So, while I’m standing in the open barn door looking in, I wonder which of my friends I could call to come over and help me with getting this place workable. The type of friends I have are cheap labor. …some free beer, maybe a bucket of fried chicken…I took lessons from Tom Sawyer. Then I got to thinking, always a bad thing in my case…Jeff’s shop is worse than mine, Eric’s is full of too many misguided car projects and a couple of old race bikes stashed away somewhere, Jay’s shop…well, he’s a professional, so occasionally you can see the floor between all the Alfa parts and Suzuki RGV bits, and then there’s Ken’s…well, if you could slide a Honda Trail 50 in there, I would be surprised. Not a group of good organizers in that lot. I need someone to help that knows about a neat and tidy work shop, the type of shop that you could eat off the floor…Craig! Craig is even cheaper to hire than the other guys! A simple sandwich and a sixer of Coors Light, we’re working…but, he’s got too many projects of his own. Craig’s out, looks like I’m on my own.
So, back to the original problem, I have too many projects and, another one just landed in my driveway. A 1970’s something Benelli 250 2C. Great. This is a gift (?) from my friend David. He has had this bike hanging around his house for probably 20 years, outside.It was years ago he told me he had this old bike (didn’t know what it was… he never could remember the name Benelli) in great condition just hanging about and wondered if I wanted it. Sure, I said.
Twenty some years later it finally shows up. So what do I do with it? it’s a very cool little old bike, it doesn’t qualify for the MotoGiro but will still be a great ride around the local canyons. Do I do the full restoration? Make it new again? Knowing myself and my banker…probably not. How about just get it running, put on some new tires, make sure the brakes work, duct tape the seat together and, maybe clean the rust out of the gas tank. I think I’m going to need a repair manual. My new ‘gift’ has only 620 miles on the clock, the tires look new (old, but original), there are a few parts missing (nothing important…one side cover badge and the compression release cable…who needs a compression release on a 2 cylinder 250cc 2 stroke??…maybe I need to hold off on that judgement until I try to start it…!!), all in all not a bad ‘gift’.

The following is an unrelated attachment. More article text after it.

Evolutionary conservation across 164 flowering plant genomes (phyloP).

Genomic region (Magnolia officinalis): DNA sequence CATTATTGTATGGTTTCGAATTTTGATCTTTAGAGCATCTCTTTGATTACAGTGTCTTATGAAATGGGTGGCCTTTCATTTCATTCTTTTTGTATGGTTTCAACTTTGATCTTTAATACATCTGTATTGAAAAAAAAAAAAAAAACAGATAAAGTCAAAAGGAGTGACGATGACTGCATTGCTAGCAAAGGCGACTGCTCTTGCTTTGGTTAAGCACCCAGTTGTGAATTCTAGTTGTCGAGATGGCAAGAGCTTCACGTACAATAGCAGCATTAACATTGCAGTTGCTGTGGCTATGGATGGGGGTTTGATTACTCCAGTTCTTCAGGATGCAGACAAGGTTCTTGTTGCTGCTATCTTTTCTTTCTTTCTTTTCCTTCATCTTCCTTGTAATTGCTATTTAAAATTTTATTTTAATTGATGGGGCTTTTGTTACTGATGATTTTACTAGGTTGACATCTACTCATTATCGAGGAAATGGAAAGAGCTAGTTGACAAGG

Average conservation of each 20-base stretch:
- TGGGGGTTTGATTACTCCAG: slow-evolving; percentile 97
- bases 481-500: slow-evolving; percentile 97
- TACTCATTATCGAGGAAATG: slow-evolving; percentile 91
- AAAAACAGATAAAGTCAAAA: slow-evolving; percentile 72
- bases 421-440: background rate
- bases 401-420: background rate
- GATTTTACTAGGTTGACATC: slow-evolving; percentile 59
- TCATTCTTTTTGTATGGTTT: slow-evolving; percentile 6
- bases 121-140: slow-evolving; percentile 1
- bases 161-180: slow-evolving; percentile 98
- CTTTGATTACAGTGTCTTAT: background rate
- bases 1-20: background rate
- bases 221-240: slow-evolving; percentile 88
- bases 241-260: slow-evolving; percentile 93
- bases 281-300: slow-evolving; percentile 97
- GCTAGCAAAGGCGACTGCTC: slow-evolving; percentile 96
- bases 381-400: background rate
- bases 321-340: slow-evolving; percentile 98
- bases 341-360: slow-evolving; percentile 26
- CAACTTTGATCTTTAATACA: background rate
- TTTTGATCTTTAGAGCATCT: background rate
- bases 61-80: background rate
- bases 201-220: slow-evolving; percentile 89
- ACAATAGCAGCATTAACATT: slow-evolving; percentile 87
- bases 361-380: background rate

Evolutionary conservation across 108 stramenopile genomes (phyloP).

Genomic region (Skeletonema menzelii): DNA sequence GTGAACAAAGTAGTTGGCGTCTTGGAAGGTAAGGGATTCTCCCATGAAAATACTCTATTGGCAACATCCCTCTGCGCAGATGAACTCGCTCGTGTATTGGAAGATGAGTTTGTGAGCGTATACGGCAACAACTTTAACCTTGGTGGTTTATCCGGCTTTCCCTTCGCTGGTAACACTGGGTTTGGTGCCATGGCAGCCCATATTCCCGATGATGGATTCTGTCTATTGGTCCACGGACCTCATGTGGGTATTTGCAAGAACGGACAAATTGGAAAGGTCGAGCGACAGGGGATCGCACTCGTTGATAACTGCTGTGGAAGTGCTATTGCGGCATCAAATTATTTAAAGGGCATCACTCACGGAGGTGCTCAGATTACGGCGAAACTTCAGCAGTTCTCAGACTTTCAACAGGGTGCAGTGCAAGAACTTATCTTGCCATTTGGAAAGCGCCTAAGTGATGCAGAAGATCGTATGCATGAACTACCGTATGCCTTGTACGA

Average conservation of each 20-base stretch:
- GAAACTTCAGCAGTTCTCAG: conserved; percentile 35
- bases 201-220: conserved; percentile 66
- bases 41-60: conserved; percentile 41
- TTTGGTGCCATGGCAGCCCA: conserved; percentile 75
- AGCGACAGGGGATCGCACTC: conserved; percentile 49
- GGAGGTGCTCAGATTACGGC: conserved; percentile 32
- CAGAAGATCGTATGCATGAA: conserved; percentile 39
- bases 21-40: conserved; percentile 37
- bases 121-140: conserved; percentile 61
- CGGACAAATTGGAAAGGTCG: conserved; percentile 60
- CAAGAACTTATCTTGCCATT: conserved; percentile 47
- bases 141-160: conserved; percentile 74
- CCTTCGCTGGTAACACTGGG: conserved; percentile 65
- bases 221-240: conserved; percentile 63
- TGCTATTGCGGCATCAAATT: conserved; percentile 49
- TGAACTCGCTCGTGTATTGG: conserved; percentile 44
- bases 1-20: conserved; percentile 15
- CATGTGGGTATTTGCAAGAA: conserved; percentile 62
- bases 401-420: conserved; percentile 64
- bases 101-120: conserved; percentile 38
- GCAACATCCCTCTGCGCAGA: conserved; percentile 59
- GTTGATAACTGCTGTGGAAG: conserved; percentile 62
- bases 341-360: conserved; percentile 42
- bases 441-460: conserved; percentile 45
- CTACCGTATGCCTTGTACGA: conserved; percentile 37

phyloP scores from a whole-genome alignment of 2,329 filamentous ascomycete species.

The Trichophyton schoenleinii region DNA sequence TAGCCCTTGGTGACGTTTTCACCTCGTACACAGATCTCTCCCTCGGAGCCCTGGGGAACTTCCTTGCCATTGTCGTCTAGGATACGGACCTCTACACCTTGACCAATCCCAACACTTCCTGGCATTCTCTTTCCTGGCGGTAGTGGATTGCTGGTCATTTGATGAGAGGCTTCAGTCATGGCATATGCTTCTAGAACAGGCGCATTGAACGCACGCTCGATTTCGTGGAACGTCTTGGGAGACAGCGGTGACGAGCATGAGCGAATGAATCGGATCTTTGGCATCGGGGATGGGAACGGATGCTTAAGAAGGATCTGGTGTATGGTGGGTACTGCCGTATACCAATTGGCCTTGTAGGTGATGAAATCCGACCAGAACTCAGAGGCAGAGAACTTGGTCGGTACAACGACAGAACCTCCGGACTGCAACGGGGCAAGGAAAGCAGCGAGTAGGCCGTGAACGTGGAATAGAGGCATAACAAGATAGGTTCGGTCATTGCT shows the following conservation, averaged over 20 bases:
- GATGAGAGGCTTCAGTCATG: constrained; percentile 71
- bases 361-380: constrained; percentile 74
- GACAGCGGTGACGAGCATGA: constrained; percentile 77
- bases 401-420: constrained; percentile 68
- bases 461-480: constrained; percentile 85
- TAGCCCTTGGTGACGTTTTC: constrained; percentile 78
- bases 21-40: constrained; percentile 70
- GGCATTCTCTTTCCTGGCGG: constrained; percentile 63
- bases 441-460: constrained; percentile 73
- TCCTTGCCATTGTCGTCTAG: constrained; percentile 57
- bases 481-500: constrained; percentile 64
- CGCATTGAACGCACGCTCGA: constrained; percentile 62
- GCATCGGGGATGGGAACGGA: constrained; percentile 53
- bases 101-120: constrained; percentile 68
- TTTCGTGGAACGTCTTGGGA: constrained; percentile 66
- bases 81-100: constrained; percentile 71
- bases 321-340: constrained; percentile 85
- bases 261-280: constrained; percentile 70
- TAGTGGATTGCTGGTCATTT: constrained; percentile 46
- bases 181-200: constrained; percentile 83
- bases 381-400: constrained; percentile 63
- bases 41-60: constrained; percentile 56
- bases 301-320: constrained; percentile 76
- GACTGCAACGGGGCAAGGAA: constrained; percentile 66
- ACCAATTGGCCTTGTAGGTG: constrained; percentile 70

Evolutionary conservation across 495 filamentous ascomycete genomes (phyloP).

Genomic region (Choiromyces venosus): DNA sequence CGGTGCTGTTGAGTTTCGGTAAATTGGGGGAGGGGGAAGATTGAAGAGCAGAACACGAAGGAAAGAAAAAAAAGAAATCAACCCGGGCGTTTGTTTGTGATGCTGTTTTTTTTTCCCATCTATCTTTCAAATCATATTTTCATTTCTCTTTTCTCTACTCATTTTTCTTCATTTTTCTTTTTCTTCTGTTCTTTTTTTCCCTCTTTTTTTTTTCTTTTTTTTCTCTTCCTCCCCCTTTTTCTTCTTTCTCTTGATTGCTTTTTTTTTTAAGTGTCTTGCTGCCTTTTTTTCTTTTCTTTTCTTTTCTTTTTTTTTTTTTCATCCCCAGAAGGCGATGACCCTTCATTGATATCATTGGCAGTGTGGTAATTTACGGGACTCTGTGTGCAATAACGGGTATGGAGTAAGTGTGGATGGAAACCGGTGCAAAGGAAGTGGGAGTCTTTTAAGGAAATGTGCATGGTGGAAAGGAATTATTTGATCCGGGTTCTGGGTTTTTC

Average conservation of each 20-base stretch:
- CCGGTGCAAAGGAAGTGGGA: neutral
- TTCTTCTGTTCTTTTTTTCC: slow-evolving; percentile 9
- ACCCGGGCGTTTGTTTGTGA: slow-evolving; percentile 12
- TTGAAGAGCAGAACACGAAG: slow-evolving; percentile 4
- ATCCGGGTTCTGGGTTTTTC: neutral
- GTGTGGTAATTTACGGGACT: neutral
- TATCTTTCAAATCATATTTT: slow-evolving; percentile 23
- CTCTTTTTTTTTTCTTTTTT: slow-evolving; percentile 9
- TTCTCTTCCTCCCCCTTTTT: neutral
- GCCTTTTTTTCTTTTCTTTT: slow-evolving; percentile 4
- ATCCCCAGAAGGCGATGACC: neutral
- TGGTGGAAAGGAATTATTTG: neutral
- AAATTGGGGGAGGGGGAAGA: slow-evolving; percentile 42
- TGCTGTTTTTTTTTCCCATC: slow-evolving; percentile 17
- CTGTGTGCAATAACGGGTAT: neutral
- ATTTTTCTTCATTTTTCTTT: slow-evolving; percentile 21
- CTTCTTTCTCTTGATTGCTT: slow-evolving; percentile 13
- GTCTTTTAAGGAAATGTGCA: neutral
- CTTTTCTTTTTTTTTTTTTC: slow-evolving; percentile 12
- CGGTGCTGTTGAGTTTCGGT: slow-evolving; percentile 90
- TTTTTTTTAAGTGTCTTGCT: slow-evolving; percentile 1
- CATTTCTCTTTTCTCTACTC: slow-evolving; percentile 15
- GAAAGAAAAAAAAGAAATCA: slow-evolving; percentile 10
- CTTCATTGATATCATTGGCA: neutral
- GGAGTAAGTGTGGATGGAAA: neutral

Now, as some of you may know, I love Cafe Racers…and this little Benelli is a perfect candidate or maybe a vintage road racer. The more I look at this motorcycle, the more I’m intrigued by what it is and what it can be. It does have a reputation as a good handling motorcycle, it is fast for it’s size, and it is unique..it’s not something you will see every Sunday on your local twisty road.
I can see it now, a hot rod little two stroke hustling up Decker Canyon leaving Ducati 1098’s in a cloud of two-stroke smoke…until the road straightens out, and then well, arevaerdecci…
Pull into the Rock Store, find a place to park, casually pull off my helmet and walk away from my little Benelli. Before I can get a cup of tea, there are at least four guys standing around my little 250…”you ever seen one of these?”, “nope”, “I heard these were a piece of junk”… etc,etc,etc,…I’m very sure that there won’t be another Benelli in that parking lot on that Sunday and to have my ‘piece of junk’ gather a small crowd…well worth the price of admission.